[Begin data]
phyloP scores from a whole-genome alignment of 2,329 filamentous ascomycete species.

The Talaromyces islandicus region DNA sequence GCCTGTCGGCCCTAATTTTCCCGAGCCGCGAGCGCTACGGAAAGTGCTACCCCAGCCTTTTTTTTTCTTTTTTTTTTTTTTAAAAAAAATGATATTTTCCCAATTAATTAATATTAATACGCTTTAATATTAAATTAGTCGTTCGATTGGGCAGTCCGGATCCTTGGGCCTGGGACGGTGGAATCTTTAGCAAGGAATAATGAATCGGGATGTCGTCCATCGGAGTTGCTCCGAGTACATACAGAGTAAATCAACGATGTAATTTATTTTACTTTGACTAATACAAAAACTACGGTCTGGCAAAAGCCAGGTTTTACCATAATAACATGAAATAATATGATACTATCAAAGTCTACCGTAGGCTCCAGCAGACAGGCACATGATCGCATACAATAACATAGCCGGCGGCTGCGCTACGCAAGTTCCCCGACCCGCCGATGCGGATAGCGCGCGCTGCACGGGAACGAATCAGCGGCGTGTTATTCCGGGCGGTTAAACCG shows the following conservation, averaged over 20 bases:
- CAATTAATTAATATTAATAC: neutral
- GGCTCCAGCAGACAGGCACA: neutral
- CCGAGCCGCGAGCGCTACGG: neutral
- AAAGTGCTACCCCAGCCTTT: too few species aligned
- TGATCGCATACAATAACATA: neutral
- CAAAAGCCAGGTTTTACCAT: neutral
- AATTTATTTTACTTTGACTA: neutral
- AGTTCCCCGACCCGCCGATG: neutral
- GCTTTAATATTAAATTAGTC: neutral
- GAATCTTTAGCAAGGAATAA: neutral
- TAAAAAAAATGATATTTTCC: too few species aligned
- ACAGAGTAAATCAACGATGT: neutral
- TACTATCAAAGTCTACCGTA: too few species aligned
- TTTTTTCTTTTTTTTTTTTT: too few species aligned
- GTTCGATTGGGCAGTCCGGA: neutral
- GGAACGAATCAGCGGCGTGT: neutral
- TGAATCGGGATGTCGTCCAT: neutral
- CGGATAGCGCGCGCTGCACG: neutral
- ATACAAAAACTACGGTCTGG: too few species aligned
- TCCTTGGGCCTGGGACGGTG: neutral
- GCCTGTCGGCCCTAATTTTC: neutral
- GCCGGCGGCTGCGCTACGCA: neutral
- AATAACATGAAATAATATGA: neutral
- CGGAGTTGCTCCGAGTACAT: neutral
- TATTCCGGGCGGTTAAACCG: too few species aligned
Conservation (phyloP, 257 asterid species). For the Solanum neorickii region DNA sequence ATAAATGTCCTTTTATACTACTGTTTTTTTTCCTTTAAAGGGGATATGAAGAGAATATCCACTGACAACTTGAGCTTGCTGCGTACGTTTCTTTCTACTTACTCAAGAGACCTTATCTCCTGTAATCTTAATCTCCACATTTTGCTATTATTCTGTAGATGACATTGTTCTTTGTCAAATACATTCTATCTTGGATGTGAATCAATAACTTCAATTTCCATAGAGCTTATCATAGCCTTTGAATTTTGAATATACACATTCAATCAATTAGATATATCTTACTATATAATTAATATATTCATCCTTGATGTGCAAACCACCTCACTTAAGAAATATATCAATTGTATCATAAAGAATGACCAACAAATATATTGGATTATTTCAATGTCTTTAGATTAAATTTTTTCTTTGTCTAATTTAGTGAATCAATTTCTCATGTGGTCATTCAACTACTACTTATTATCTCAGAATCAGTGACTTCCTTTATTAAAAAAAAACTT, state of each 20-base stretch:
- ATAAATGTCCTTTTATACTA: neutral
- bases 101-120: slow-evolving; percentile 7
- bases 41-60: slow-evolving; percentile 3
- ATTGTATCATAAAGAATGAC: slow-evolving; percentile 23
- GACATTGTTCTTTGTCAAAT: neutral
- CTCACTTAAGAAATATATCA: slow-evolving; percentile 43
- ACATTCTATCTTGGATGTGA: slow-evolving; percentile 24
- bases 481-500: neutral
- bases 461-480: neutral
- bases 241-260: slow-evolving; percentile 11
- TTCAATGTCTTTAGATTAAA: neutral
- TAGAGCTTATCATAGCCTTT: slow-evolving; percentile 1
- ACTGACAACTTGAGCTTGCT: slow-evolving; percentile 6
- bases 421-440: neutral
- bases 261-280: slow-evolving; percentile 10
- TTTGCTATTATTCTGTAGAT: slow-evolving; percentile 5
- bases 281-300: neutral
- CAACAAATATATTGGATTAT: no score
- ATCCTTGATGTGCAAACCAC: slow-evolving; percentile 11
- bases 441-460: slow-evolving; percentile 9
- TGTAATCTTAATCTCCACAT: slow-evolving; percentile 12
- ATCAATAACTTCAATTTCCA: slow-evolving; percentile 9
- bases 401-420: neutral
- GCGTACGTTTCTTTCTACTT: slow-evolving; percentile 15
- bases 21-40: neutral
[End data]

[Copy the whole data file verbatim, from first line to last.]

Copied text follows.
phyloP scores from a whole-genome alignment of 2,329 filamentous ascomycete species.

The Talaromyces islandicus region DNA sequence GCCTGTCGGCCCTAATTTTCCCGAGCCGCGAGCGCTACGGAAAGTGCTACCCCAGCCTTTTTTTTTCTTTTTTTTTTTTTTAAAAAAAATGATATTTTCCCAATTAATTAATATTAATACGCTTTAATATTAAATTAGTCGTTCGATTGGGCAGTCCGGATCCTTGGGCCTGGGACGGTGGAATCTTTAGCAAGGAATAATGAATCGGGATGTCGTCCATCGGAGTTGCTCCGAGTACATACAGAGTAAATCAACGATGTAATTTATTTTACTTTGACTAATACAAAAACTACGGTCTGGCAAAAGCCAGGTTTTACCATAATAACATGAAATAATATGATACTATCAAAGTCTACCGTAGGCTCCAGCAGACAGGCACATGATCGCATACAATAACATAGCCGGCGGCTGCGCTACGCAAGTTCCCCGACCCGCCGATGCGGATAGCGCGCGCTGCACGGGAACGAATCAGCGGCGTGTTATTCCGGGCGGTTAAACCG shows the following conservation, averaged over 20 bases:
- CAATTAATTAATATTAATAC: neutral
- GGCTCCAGCAGACAGGCACA: neutral
- CCGAGCCGCGAGCGCTACGG: neutral
- AAAGTGCTACCCCAGCCTTT: too few species aligned
- TGATCGCATACAATAACATA: neutral
- CAAAAGCCAGGTTTTACCAT: neutral
- AATTTATTTTACTTTGACTA: neutral
- AGTTCCCCGACCCGCCGATG: neutral
- GCTTTAATATTAAATTAGTC: neutral
- GAATCTTTAGCAAGGAATAA: neutral
- TAAAAAAAATGATATTTTCC: too few species aligned
- ACAGAGTAAATCAACGATGT: neutral
- TACTATCAAAGTCTACCGTA: too few species aligned
- TTTTTTCTTTTTTTTTTTTT: too few species aligned
- GTTCGATTGGGCAGTCCGGA: neutral
- GGAACGAATCAGCGGCGTGT: neutral
- TGAATCGGGATGTCGTCCAT: neutral
- CGGATAGCGCGCGCTGCACG: neutral
- ATACAAAAACTACGGTCTGG: too few species aligned
- TCCTTGGGCCTGGGACGGTG: neutral
- GCCTGTCGGCCCTAATTTTC: neutral
- GCCGGCGGCTGCGCTACGCA: neutral
- AATAACATGAAATAATATGA: neutral
- CGGAGTTGCTCCGAGTACAT: neutral
- TATTCCGGGCGGTTAAACCG: too few species aligned
Conservation (phyloP, 257 asterid species). For the Solanum neorickii region DNA sequence ATAAATGTCCTTTTATACTACTGTTTTTTTTCCTTTAAAGGGGATATGAAGAGAATATCCACTGACAACTTGAGCTTGCTGCGTACGTTTCTTTCTACTTACTCAAGAGACCTTATCTCCTGTAATCTTAATCTCCACATTTTGCTATTATTCTGTAGATGACATTGTTCTTTGTCAAATACATTCTATCTTGGATGTGAATCAATAACTTCAATTTCCATAGAGCTTATCATAGCCTTTGAATTTTGAATATACACATTCAATCAATTAGATATATCTTACTATATAATTAATATATTCATCCTTGATGTGCAAACCACCTCACTTAAGAAATATATCAATTGTATCATAAAGAATGACCAACAAATATATTGGATTATTTCAATGTCTTTAGATTAAATTTTTTCTTTGTCTAATTTAGTGAATCAATTTCTCATGTGGTCATTCAACTACTACTTATTATCTCAGAATCAGTGACTTCCTTTATTAAAAAAAAACTT, state of each 20-base stretch:
- ATAAATGTCCTTTTATACTA: neutral
- bases 101-120: slow-evolving; percentile 7
- bases 41-60: slow-evolving; percentile 3
- ATTGTATCATAAAGAATGAC: slow-evolving; percentile 23
- GACATTGTTCTTTGTCAAAT: neutral
- CTCACTTAAGAAATATATCA: slow-evolving; percentile 43
- ACATTCTATCTTGGATGTGA: slow-evolving; percentile 24
- bases 481-500: neutral
- bases 461-480: neutral
- bases 241-260: slow-evolving; percentile 11
- TTCAATGTCTTTAGATTAAA: neutral
- TAGAGCTTATCATAGCCTTT: slow-evolving; percentile 1
- ACTGACAACTTGAGCTTGCT: slow-evolving; percentile 6
- bases 421-440: neutral
- bases 261-280: slow-evolving; percentile 10
- TTTGCTATTATTCTGTAGAT: slow-evolving; percentile 5
- bases 281-300: neutral
- CAACAAATATATTGGATTAT: no score
- ATCCTTGATGTGCAAACCAC: slow-evolving; percentile 11
- bases 441-460: slow-evolving; percentile 9
- TGTAATCTTAATCTCCACAT: slow-evolving; percentile 12
- ATCAATAACTTCAATTTCCA: slow-evolving; percentile 9
- bases 401-420: neutral
- GCGTACGTTTCTTTCTACTT: slow-evolving; percentile 15
- bases 21-40: neutral